- Associated Press - Tuesday, August 9, 2016

MONTPELIER, Vt. (AP) - The Latest on Vermont primary election. 10:30 p.m.

The 2016 race for governor of Vermont will feature Democrat Sue Minter versus Republican Phil Scott. Meanwhile Democrat David Zuckerman will face Republican Randy Brock for lieutenant governor.

The Associated Press called the Republican primary for Scott, the three-term lieutenant governor, who got about 60 percent of the vote to 40 percent for retired businessman and political newcomer Bruce Lisman.

With 82 percent of precincts reporting, the AP called the Democratic primary for Minter. The former lawmaker and transportation secretary was outpolling former lawmaker and Google executive Matt Dunne by a margin of 51 percent to 38 percent, with former state Sen. Peter Galbraith trailing with about 9 percent.

Zuckerman topped the Democratic field for lieutenant governor, with about 44 percent of the vote, versus 38 percent for House Speaker Shap Smith and 18 percent for Rep. Kesha Ram.

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9:28 p.m.

Lt. Gov. Phil Scott has secured the Republican nomination for governor of Vermont, easily beating retired businessman and political newcomer Bruce Lisman. The Associated Press called the race at about 9:20 p.m.

With 54 percent of precincts reporting, Scott maintained a lead over Lisman of about 60 percent of the vote versus 40 percent for Lisman.

Democrat Sue Minter holds a smaller lead over Matt Dunne, with Peter Galbraith well behind. An AP tally has Minter receiving nearly 51 percent of the vote to 37 percent for Dunne.

Meanwhile incumbent Democratic Sen. Patrick Leahy has easily beat back a nomination challenge from Cris Ericson. The Associated Press called that race shortly after polls closed for Leahy, who has served in the U.S. Senate since 1975.

In the race for the Democratic nomination for lieutenant governor, state Sen. David Zuckerman holds an early lead over House Speaker Shap Smith and Rep. Kesha Ram.

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7 p.m.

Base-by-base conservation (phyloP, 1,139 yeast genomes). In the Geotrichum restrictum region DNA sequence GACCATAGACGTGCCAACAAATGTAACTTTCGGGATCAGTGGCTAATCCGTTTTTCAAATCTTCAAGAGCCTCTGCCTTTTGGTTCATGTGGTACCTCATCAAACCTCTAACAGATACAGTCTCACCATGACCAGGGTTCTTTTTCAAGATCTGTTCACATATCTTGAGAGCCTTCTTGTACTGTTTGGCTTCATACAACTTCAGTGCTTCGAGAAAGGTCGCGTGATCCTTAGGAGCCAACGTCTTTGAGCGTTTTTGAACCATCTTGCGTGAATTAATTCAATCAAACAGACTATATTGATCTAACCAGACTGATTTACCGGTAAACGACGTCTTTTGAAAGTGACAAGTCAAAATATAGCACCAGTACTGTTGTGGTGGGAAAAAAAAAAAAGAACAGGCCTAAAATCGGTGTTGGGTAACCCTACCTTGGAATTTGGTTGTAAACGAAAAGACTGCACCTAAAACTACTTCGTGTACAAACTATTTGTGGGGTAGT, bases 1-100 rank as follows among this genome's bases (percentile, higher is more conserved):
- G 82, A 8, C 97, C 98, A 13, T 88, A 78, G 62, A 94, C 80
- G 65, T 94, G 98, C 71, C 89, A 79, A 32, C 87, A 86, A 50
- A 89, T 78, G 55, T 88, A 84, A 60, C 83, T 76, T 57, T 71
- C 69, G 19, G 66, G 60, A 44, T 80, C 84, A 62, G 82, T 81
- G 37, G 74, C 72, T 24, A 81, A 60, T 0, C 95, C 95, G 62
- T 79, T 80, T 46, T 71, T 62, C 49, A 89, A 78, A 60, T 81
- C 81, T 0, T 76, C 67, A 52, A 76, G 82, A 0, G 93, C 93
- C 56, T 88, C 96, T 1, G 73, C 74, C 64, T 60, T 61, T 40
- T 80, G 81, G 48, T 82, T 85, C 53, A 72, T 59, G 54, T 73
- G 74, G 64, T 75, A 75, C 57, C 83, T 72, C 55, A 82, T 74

Polls have closed for Vermont’s mid-summer primary, and Vermont Secretary of State Jim Condos says he thinks when the ballots are counted, about 100,000 voters will have turned out.

The prediction appeared to be playing out at least in Montpelier, where City Clerk John Odum said early voting ballots counted before Tuesday’s polls opened exceeded the total of city residents who cast ballots in a less competitive primary two years ago.

Odum said during the afternoon that turnout had been steady all day.

Democratic gubernatorial candidates include former lawmakers Matt Dunne, Peter Galbraith, and Sue Minter, as well as H. Brooke Paige and Cris Ericson. Lt. Gov. Phil Scott faces retired businessman Bruce Lisman for the Republican nomination.

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12:06 p.m.

Vermont Secretary of State Jim Condos says he thinks about 100,000 voters will turn out to choose nominees for governor, lieutenant governor, treasurer and some legislative races.

Condos says that would be about 20 percent of eligible voters casting ballots in Tuesday’s primary election.

He says he thinks contested races for both the Democratic and Republican party gubernatorial nominations are driving interest.

Democratic gubernatorial candidates include former lawmakers Matt Dunne, Peter Galbraith, and Sue Minter, as well as two others. Lt. Gov. Phil Scott faces retired businessman Bruce Lisman for the Republican nomination.

Three Democratic lawmakers - Rep. Kesha Ram, House Speaker Shap Smith and Sen. David Zuckerman - are vying for their party’s nomination for lieutenant governor. The winner of that race will face Republican Randy Brock in November.

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